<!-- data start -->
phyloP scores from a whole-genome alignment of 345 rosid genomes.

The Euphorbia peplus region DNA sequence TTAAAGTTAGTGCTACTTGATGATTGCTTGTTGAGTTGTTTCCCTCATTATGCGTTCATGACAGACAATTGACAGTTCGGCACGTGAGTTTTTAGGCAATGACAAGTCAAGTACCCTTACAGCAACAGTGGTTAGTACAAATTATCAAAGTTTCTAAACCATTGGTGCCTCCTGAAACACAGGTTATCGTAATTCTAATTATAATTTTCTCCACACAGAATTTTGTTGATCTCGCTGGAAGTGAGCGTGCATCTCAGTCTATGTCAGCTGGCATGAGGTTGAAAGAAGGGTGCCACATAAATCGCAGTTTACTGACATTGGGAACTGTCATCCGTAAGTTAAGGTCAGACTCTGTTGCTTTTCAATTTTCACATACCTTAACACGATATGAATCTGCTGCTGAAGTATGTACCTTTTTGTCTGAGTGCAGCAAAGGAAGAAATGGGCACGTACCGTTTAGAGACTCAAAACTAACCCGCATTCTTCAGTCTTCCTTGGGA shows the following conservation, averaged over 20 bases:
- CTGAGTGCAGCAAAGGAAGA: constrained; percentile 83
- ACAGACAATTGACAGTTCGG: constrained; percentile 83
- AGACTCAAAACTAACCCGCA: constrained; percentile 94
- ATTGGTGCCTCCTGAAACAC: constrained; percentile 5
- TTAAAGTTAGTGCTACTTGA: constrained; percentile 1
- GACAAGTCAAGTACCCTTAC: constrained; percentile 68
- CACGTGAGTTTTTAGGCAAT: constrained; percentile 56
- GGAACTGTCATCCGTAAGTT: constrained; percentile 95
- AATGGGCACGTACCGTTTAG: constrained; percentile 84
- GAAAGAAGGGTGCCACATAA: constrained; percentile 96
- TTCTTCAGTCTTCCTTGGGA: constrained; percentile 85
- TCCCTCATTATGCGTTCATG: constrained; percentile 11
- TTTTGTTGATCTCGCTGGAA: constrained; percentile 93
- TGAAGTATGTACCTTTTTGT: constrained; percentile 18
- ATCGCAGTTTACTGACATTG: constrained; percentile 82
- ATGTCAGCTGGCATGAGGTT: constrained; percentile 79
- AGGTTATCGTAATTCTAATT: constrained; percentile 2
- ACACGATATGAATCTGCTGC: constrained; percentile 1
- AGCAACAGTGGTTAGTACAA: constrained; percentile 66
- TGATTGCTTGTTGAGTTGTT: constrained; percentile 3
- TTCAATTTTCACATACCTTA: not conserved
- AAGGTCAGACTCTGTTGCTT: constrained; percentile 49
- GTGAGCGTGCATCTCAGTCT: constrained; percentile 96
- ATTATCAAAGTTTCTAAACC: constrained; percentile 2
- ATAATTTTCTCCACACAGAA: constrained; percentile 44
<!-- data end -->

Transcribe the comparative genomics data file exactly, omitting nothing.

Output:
phyloP scores from a whole-genome alignment of 345 rosid genomes.

The Euphorbia peplus region DNA sequence TTAAAGTTAGTGCTACTTGATGATTGCTTGTTGAGTTGTTTCCCTCATTATGCGTTCATGACAGACAATTGACAGTTCGGCACGTGAGTTTTTAGGCAATGACAAGTCAAGTACCCTTACAGCAACAGTGGTTAGTACAAATTATCAAAGTTTCTAAACCATTGGTGCCTCCTGAAACACAGGTTATCGTAATTCTAATTATAATTTTCTCCACACAGAATTTTGTTGATCTCGCTGGAAGTGAGCGTGCATCTCAGTCTATGTCAGCTGGCATGAGGTTGAAAGAAGGGTGCCACATAAATCGCAGTTTACTGACATTGGGAACTGTCATCCGTAAGTTAAGGTCAGACTCTGTTGCTTTTCAATTTTCACATACCTTAACACGATATGAATCTGCTGCTGAAGTATGTACCTTTTTGTCTGAGTGCAGCAAAGGAAGAAATGGGCACGTACCGTTTAGAGACTCAAAACTAACCCGCATTCTTCAGTCTTCCTTGGGA shows the following conservation, averaged over 20 bases:
- CTGAGTGCAGCAAAGGAAGA: constrained; percentile 83
- ACAGACAATTGACAGTTCGG: constrained; percentile 83
- AGACTCAAAACTAACCCGCA: constrained; percentile 94
- ATTGGTGCCTCCTGAAACAC: constrained; percentile 5
- TTAAAGTTAGTGCTACTTGA: constrained; percentile 1
- GACAAGTCAAGTACCCTTAC: constrained; percentile 68
- CACGTGAGTTTTTAGGCAAT: constrained; percentile 56
- GGAACTGTCATCCGTAAGTT: constrained; percentile 95
- AATGGGCACGTACCGTTTAG: constrained; percentile 84
- GAAAGAAGGGTGCCACATAA: constrained; percentile 96
- TTCTTCAGTCTTCCTTGGGA: constrained; percentile 85
- TCCCTCATTATGCGTTCATG: constrained; percentile 11
- TTTTGTTGATCTCGCTGGAA: constrained; percentile 93
- TGAAGTATGTACCTTTTTGT: constrained; percentile 18
- ATCGCAGTTTACTGACATTG: constrained; percentile 82
- ATGTCAGCTGGCATGAGGTT: constrained; percentile 79
- AGGTTATCGTAATTCTAATT: constrained; percentile 2
- ACACGATATGAATCTGCTGC: constrained; percentile 1
- AGCAACAGTGGTTAGTACAA: constrained; percentile 66
- TGATTGCTTGTTGAGTTGTT: constrained; percentile 3
- TTCAATTTTCACATACCTTA: not conserved
- AAGGTCAGACTCTGTTGCTT: constrained; percentile 49
- GTGAGCGTGCATCTCAGTCT: constrained; percentile 96
- ATTATCAAAGTTTCTAAACC: constrained; percentile 2
- ATAATTTTCTCCACACAGAA: constrained; percentile 44